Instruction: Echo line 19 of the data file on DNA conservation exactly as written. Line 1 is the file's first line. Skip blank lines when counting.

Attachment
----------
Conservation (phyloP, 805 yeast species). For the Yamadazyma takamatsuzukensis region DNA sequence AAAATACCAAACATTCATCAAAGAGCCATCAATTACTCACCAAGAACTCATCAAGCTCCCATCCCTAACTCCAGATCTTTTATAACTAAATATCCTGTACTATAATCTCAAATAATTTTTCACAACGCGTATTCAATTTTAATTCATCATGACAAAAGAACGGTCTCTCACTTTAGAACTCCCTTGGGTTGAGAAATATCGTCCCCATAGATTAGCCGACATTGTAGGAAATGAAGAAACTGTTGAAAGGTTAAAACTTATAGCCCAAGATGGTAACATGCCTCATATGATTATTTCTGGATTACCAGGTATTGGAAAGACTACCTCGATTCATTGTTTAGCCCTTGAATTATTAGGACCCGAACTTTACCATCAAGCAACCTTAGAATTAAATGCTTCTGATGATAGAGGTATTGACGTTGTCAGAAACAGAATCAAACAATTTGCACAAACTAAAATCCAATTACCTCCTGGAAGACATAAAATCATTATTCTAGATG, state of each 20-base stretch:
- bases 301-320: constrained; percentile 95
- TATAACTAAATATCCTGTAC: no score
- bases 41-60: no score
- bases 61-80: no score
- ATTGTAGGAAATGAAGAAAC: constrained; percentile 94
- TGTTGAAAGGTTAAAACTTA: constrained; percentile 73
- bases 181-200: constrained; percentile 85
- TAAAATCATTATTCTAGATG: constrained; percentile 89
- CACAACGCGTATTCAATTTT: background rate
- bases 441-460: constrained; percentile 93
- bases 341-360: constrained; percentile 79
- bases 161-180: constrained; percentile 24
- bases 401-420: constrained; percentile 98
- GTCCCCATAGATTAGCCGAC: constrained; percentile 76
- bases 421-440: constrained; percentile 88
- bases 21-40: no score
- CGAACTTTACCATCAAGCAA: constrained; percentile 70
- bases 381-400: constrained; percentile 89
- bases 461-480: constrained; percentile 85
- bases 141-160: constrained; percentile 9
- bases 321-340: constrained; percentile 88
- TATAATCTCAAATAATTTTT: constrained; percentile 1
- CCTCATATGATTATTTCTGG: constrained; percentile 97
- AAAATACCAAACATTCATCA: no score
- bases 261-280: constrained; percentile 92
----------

- bases 381-400: constrained; percentile 89